Hawaiian Electric charitable donations top $1M in 2019

In 2019, Hawaiian Electric gave more than $1.02 million in corporate grants, contributions and sponsorships to nonprofit organizations across Oahu, Hawaii Island, and Maui County. Of the total, more than $175,000 supported the advancement of STEM education, curriculum, and initiatives.

Do you buy fuel? Then be very afraid!

We have occasionally written about a “carbon tax,” something environmentalists appear to be supporting enthusiastically. The basic idea behind one is that a tax is placed upon the purchase of all fuels that result in carbon emissions when the fuel is burned to release energy. The amount of the tax is based on the type of fuel and is priced to be a certain dollar amount per metric ton of carbon emitted into our atmosphere.

Permitting: Insights from across the island chain

For those of you who aren’t aware, permitting for construction of new developments or renovation of existing structures is a huge problem on Hawaii Island. It has been recognized by the business community as a major barrier to economic development and working toward improvement of the permitting process is one of the three top priority areas for the Kona-Kohala Chamber of Commerce. For those of you who are aware and have been following this issue, you’ve now got something new to think about.

In brief

Project Vision Hawaii announces new
executive director

In brief

Chang named DBEDT deputy director

The ConAm returns

Two years ago, we as voters were inundated with impassioned arguments on both sides of a proposed constitutional amendment (“ConAm” for short). The amendment would have given the State the power to impose a surcharge on real property tax, ostensibly to fund teacher pay raises.

House panel asks whether legislation can keep cash as king

WASHINGTON — At some uncertain point in the future, printing cash may be a waste of money. As Americans increasingly rely on credit cards, online transfers, mobile apps and cryptocurrencies to complete transactions, a House panel debated Thursday the promise and potential pitfalls of a cashless society.

More special funds?

After going through the hundreds of bills introduced in the 2020 Legislature, a few themes appear to be emerging.

Commerce secretary: China virus could bring jobs back to US

WASHINGTON — Commerce Secretary Wilbur Ross suggested Thursday that the viral outbreak in China might offer an unexpected benefit for the U.S. economy: It could encourage American manufacturers in China to return to the United States.

Don’t let them double up!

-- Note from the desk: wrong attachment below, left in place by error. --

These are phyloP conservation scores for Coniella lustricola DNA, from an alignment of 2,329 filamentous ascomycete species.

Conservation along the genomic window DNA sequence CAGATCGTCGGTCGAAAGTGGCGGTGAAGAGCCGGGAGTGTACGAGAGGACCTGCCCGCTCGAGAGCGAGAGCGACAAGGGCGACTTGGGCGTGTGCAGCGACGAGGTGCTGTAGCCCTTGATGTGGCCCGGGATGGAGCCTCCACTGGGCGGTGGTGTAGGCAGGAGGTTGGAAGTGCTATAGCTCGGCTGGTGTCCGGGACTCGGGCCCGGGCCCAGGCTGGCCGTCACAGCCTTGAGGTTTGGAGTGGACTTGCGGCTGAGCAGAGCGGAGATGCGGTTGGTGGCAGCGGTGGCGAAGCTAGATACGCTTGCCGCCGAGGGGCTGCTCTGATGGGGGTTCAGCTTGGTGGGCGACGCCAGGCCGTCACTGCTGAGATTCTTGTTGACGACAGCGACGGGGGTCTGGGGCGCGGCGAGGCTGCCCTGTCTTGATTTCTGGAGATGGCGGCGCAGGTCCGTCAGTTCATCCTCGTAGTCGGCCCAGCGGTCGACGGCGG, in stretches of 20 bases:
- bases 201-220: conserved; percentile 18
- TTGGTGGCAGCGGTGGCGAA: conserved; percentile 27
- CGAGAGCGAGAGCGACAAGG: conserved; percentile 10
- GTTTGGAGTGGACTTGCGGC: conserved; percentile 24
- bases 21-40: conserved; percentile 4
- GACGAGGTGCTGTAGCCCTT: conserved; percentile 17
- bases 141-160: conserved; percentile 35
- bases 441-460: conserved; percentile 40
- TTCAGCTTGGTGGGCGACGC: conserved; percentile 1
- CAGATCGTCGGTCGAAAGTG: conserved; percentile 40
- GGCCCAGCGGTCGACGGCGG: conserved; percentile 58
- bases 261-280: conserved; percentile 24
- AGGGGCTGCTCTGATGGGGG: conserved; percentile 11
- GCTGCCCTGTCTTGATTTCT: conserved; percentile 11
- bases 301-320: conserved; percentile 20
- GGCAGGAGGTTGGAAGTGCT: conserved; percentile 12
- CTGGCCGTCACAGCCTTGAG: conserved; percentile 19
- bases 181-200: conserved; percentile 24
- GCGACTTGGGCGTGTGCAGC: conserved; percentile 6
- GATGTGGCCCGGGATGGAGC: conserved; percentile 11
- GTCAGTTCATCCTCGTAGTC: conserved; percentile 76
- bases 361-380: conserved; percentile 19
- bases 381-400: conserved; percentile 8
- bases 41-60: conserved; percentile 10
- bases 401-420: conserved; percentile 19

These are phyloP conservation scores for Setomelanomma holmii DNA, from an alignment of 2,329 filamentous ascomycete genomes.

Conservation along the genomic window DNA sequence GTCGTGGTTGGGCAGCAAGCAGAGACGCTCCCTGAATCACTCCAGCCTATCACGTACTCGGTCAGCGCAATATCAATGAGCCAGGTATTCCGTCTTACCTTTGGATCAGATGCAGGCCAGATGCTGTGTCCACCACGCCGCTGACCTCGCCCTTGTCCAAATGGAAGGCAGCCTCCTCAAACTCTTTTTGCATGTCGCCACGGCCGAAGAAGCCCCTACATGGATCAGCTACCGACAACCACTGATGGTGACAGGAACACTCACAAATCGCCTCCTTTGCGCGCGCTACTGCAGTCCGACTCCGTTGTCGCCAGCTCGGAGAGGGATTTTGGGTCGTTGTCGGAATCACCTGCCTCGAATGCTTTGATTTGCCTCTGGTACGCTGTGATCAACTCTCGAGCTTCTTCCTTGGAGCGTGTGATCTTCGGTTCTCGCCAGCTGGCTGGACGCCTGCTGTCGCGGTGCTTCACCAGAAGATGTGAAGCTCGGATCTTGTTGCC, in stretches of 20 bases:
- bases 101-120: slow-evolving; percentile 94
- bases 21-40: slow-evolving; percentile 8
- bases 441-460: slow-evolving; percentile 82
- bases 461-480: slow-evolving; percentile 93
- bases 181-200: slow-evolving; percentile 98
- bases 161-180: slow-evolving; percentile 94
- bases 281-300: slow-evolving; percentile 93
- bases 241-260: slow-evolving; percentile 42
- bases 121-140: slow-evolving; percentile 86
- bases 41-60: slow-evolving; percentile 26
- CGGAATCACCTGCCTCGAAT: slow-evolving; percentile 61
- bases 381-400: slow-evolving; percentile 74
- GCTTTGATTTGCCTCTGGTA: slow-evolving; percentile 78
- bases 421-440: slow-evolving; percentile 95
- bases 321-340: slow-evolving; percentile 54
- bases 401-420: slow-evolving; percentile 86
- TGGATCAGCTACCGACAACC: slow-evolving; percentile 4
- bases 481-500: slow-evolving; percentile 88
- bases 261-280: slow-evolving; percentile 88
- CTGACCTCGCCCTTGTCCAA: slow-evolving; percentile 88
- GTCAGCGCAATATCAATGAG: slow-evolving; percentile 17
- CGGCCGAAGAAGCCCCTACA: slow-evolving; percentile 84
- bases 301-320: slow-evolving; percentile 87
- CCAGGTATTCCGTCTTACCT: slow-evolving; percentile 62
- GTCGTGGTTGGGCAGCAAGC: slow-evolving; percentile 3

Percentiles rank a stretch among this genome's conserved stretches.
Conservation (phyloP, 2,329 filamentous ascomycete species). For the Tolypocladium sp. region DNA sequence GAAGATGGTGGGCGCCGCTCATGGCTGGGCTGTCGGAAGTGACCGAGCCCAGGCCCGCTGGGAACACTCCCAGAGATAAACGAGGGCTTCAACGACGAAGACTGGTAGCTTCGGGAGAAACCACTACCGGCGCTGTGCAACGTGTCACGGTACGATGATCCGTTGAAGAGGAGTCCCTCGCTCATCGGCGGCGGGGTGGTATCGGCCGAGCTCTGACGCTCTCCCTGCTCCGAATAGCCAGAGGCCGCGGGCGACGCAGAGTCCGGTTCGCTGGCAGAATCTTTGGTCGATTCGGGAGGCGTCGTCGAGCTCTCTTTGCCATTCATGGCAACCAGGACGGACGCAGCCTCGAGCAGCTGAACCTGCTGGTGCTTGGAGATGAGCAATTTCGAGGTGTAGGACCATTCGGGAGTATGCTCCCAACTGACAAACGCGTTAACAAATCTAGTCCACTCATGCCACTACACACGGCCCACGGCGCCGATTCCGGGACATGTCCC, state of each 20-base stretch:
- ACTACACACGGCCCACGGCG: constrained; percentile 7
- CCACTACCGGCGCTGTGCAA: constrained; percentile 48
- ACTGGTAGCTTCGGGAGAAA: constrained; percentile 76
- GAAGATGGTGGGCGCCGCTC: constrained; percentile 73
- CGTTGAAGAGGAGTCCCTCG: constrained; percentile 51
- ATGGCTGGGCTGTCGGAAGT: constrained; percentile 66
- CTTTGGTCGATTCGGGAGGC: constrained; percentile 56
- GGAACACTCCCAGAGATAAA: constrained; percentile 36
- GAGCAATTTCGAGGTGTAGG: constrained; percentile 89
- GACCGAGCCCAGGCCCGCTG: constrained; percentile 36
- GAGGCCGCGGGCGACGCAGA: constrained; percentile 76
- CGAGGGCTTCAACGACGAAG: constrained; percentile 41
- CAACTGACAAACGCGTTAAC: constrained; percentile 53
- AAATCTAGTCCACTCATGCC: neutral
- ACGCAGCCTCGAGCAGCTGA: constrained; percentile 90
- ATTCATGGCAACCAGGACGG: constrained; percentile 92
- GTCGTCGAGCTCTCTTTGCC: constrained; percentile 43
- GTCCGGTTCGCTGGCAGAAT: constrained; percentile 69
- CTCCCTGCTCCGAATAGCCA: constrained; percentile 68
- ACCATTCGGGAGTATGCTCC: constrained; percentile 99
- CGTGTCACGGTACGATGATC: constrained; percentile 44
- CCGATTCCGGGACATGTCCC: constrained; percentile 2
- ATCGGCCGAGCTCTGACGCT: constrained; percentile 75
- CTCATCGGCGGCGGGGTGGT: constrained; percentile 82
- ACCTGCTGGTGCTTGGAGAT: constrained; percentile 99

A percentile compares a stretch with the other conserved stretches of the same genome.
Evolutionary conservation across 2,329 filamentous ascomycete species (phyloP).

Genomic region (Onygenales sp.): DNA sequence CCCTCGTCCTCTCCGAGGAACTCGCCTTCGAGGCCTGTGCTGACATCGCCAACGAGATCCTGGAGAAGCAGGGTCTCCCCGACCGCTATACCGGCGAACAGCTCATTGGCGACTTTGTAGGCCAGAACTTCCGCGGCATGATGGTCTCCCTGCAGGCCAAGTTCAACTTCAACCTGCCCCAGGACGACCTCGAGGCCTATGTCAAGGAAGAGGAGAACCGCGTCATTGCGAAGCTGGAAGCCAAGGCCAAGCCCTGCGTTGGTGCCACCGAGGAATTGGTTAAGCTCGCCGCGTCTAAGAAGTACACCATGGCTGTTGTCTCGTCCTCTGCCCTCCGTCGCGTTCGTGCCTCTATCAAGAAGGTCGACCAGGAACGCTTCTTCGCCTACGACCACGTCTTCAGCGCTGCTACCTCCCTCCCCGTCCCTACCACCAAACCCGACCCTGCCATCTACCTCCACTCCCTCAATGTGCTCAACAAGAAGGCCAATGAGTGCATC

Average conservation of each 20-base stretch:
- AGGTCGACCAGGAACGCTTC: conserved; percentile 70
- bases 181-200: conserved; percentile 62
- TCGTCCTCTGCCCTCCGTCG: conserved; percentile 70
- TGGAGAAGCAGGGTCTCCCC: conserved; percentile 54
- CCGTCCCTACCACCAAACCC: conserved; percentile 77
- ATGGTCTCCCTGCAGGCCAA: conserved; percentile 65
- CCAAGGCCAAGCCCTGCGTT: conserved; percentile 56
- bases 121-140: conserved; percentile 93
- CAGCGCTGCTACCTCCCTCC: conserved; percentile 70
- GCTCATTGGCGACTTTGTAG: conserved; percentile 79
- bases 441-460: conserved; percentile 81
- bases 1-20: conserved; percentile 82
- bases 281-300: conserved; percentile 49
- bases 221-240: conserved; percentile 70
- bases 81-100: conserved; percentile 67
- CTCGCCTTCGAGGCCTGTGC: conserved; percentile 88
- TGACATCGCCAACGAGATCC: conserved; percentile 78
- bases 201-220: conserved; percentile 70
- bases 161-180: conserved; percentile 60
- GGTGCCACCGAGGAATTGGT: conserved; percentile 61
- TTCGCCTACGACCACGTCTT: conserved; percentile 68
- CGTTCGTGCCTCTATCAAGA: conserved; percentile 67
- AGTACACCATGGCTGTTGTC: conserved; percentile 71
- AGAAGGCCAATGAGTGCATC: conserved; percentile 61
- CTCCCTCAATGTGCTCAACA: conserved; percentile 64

On Jan. 8, Office of Hawaiian Affairs (OHA) Trustee Brandon Kaleiana Lee wrote an op-ed in the Star-Advertiser titled, “OHA has right to attorney-client privilege.” In that article, Lee was reacting to State Auditor Les Kondo’s insistence that the OHA trustees turn over unredacted executive session minutes that apparently contain legal advice given by their hired counsel. He contended that “it is clear that such communications are clearly protected as part of the OHA board’s attorney-client privilege as a matter of longstanding U.S. Supreme Court constitutional law,” and turned the matter into an indigenous peoples issue: “Why is it when Native Hawaiians seek the same rights and protections to which everyone else is entitled, they are called protesters, are deemed uncooperative, or are accused of hiding something?”

In brief

Hawaii’s tourism industry came together earlier this monthto honor the best and brightest employees in a variety of categories. Nearly 1,000 hotel employees, their family members, and other industry stakeholders gathered for The Hawaii Lodging & Tourism Association’s 30th annual Na Poe Paahana Awards. The annual awards ceremony, which name translates literally as “the hard-working people” was held in the Coral Ballroom at the Hilton Hawaiian Village on Oahu.

Hawaiian Electric grant to help ohia

The nonprofit Ka Ahahui o Ka Nahelelehe, which works to protect Hawaii’s dryland forests, has received a $27,500 grant from Hawaiian Electric for its Rapid Ohia Death Seed Banking Initiative, an effort to preserve seeds from the native

Tax Foundation of Hawaii: Don’t let them double up

Following a major U.S. Supreme Court decision in 2018 (South Dakota v. Wayfair), many states, including ours, enacted “economic nexus” legislation, which means that we consider any business that transacts $100,000 or more in Hawaii sales or 200 or more Hawaii transactions to be subject to Hawaii tax laws, and we require such a business to comply with the law by registering and paying tax. That legislation went into effect July 1, 2018.